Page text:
Running AI in the Field Could Boost Farming: Study



The transformative power of AI across industries has great potential in one of the world’s oldest and most critical sectors: agriculture. Specifically, “edge AI” may be able to transform farming practices, boost productivity yields, and hit sustainability goals across the global food chain, a new study suggests.

Edge AI is where AI algorithms are programmed directly on local devices “at the edge” of a network instead of in a centralized data center.

“Leveraging the integration of sensors and edge AI (for example, in smart farm vehicles and machines) will facilitate the precise dispensation of optimal quantities of irrigation water and agrochemicals to individual plants or specific areas, thus advancing sustainability strategies on farms through the reduction of water, fertilizers, and agrochemicals,” the study noted.

AI apps could also run on Internet-of-Things sensors distributed throughout farm facilities or in the field.

The benefits of edge AI can include real-time data delivery, faster decision-making, improved network reliability and privacy, and better energy efficiency.

The research, published in Nature Sustainability, starts with the premise that the world faces a serious food production challenge as we grapple with feeding a growing population projected to reach 9 billion people by 2050. The team of international researchers—including scientists from the U.S., U.K., Australia, Belgium, Germany, and Africa—concluded that edge AI is a promising solution to improve food resource efficiency in an environmentally friendly manner.

The study also highlighted the potential for improvements in pest control, nutrient management, and plant breeding.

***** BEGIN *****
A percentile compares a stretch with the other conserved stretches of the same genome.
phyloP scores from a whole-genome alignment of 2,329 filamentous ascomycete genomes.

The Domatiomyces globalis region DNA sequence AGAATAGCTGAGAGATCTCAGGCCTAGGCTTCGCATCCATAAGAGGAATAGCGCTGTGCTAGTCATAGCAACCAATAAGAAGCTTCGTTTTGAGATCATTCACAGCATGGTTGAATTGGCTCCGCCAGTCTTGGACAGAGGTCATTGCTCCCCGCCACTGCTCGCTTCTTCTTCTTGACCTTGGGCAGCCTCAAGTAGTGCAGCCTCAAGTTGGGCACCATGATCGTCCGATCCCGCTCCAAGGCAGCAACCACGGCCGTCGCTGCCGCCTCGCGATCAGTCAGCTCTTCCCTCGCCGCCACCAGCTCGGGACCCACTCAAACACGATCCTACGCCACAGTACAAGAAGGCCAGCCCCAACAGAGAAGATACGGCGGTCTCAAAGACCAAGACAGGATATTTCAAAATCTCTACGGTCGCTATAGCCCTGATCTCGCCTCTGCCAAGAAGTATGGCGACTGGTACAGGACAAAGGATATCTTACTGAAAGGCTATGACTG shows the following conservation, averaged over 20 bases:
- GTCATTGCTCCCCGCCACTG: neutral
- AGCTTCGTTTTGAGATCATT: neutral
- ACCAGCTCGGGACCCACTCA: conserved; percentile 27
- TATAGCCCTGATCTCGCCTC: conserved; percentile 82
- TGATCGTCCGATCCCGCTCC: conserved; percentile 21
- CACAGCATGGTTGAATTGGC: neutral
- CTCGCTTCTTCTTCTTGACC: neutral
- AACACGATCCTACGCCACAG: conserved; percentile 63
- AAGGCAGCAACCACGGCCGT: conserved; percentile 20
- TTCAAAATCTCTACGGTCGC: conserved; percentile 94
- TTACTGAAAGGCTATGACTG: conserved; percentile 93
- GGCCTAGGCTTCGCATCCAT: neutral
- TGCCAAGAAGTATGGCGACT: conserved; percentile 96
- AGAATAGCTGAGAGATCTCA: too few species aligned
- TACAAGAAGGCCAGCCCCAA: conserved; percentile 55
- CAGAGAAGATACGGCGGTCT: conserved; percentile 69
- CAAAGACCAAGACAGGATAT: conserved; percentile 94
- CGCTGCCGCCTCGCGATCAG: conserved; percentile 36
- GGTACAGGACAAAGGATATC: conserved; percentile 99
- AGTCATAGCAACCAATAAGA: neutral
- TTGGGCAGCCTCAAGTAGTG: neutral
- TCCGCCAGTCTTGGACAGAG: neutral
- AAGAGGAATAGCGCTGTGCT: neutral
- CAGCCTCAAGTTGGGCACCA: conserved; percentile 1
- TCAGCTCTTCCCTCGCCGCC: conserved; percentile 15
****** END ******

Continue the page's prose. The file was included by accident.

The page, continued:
One example the researchers cited was a high-throughput computer vision camera that could quickly categorize plant types for cross-breeding to accelerate the development of weather-hearty crop varieties.

“In-field high-throughput plant phenotyping, based mainly on computer vision, has been considered a promising technology to enhance the efficiency and accuracy of assessment of the growth dynamics of crop plants,” the study noted.

Despite its potential, the study acknowledged that current systems may not be able to support edge AI deployment, which requires high-quality data collection, robust algorithms, and purpose-built hardware that doesn’t currently exist. AI’s energy demands are also a constraint.

“Edge computing not only needs sharpness in AI models and algorithms but also has a huge dependency on the hardware and infrastructure support,” the team wrote. “One of the major concerns we are facing today is the lack of energy-efficient computer hardware that could enable edge computing while considering limited resources.”

The study also noted the societal implications of using edge AI in farming. While the technology has the potential to increase global food production and reduce resource waste, there are also concerns about widening the digital divide between developed and developing regions of the world.

The authors called for policies to ensure equitable access to these technologies and stressed the importance of involving farmers in the design and implementation process.

The lead researcher did not respond to a request for comment from Decrypt.

Edited by Ryan Ozawa.



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